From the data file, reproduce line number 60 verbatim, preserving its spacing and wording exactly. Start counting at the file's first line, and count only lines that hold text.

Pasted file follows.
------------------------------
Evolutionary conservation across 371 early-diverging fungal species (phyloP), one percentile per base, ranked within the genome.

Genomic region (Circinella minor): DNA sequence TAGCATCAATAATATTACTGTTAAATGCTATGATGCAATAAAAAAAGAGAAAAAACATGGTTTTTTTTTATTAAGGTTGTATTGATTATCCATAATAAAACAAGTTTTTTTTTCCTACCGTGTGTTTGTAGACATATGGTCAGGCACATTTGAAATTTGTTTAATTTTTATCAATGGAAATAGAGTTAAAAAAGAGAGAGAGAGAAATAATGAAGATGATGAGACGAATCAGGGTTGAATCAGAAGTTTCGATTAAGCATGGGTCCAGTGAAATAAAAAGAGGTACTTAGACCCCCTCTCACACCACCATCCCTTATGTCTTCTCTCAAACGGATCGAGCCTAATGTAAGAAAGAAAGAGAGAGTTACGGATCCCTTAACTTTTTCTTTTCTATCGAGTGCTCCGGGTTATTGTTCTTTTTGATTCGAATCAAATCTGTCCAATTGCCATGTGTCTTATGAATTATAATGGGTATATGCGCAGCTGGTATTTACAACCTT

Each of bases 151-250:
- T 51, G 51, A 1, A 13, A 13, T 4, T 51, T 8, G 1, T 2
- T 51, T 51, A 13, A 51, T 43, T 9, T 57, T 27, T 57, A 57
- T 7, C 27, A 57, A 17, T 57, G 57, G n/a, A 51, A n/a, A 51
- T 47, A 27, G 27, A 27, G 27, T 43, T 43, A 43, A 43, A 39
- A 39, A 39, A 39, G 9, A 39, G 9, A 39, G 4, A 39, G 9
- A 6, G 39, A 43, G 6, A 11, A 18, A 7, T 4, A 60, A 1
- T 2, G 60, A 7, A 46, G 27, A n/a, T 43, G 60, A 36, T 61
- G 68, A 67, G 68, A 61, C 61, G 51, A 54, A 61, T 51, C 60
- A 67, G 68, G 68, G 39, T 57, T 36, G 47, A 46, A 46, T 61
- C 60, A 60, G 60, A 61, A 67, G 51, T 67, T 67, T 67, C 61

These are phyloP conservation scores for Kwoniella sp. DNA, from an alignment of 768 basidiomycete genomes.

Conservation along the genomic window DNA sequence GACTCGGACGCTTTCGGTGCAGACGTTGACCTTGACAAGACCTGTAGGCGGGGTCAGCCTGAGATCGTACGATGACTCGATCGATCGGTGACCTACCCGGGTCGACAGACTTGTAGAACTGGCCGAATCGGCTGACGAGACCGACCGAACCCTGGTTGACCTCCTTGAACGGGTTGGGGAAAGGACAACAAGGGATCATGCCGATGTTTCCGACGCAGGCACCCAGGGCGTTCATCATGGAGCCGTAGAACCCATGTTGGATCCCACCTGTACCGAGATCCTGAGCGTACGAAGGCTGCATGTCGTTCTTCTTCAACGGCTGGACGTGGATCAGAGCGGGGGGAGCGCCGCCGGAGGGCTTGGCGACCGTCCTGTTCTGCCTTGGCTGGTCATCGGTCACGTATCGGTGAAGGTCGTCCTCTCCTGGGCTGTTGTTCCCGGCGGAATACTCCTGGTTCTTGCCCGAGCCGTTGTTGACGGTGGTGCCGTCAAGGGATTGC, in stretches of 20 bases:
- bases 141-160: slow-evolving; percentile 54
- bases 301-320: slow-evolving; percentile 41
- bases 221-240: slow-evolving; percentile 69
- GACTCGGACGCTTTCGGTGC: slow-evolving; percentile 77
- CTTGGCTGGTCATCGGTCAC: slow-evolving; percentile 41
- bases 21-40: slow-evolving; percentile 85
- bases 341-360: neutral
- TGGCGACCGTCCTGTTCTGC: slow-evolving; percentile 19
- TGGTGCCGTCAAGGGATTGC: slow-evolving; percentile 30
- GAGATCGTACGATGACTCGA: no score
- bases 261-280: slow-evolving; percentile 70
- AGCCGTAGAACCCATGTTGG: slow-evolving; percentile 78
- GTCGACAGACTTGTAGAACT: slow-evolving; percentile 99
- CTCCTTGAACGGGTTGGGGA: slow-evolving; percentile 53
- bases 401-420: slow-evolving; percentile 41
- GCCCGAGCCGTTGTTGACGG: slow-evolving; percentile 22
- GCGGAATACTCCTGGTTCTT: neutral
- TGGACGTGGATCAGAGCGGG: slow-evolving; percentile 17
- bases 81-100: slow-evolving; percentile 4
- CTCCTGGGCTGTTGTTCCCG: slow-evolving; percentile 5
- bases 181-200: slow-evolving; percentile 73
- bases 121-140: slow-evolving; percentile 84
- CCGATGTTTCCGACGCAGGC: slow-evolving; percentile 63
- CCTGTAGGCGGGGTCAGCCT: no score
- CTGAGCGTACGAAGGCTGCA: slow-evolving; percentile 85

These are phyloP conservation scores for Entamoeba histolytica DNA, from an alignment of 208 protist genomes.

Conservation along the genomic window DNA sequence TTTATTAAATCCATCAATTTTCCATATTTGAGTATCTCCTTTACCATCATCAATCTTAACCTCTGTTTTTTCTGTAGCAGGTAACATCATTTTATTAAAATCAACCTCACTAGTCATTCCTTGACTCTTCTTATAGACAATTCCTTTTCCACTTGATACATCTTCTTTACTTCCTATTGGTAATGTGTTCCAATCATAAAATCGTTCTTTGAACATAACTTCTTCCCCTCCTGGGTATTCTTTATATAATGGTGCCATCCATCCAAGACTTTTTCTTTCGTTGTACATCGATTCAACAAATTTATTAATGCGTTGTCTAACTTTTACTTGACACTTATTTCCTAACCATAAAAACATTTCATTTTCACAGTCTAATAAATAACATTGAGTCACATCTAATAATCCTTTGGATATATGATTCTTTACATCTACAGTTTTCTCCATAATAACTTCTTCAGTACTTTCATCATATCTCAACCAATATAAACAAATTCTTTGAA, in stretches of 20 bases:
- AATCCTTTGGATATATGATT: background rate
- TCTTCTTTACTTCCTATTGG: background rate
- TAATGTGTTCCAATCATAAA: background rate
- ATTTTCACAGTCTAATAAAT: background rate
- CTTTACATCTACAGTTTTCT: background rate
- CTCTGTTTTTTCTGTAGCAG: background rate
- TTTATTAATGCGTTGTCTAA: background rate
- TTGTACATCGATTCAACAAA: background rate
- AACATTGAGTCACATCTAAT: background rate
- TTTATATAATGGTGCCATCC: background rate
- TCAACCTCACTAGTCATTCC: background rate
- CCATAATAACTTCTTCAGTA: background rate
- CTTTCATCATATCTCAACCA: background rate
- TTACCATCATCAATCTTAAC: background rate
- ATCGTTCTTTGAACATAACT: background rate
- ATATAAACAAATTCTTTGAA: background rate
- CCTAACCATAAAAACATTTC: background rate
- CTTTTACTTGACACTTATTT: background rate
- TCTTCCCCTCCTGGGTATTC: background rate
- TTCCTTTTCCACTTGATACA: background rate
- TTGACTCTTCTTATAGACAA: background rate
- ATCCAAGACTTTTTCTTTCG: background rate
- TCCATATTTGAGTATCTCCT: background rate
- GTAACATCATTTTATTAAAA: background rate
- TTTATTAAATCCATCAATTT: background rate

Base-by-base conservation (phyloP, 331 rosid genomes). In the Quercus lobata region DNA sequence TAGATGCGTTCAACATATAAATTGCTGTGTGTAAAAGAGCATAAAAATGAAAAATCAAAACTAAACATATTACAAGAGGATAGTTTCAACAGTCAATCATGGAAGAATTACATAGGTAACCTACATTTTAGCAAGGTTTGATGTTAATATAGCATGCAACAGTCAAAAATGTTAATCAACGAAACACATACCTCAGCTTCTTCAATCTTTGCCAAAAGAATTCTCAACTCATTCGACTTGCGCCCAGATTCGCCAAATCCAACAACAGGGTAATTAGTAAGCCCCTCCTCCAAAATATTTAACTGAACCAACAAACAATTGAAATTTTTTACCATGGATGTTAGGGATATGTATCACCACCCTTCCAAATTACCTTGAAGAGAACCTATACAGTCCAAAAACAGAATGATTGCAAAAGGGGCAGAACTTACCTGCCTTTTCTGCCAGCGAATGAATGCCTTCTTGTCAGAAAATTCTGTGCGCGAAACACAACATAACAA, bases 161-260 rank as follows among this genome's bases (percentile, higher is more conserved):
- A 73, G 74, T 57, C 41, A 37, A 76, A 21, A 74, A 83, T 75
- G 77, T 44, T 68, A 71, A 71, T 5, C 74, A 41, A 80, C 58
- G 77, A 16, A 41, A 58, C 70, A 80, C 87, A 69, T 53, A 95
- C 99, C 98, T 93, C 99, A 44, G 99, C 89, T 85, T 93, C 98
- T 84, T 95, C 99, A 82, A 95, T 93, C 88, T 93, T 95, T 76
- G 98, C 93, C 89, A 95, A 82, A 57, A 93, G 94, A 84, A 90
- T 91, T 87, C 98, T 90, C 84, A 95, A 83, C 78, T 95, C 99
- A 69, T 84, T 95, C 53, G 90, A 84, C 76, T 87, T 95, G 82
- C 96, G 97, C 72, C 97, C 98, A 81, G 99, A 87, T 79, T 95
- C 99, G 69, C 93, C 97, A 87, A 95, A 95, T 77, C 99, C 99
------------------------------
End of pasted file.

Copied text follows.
- CTTTTACTTGACACTTATTT: background rate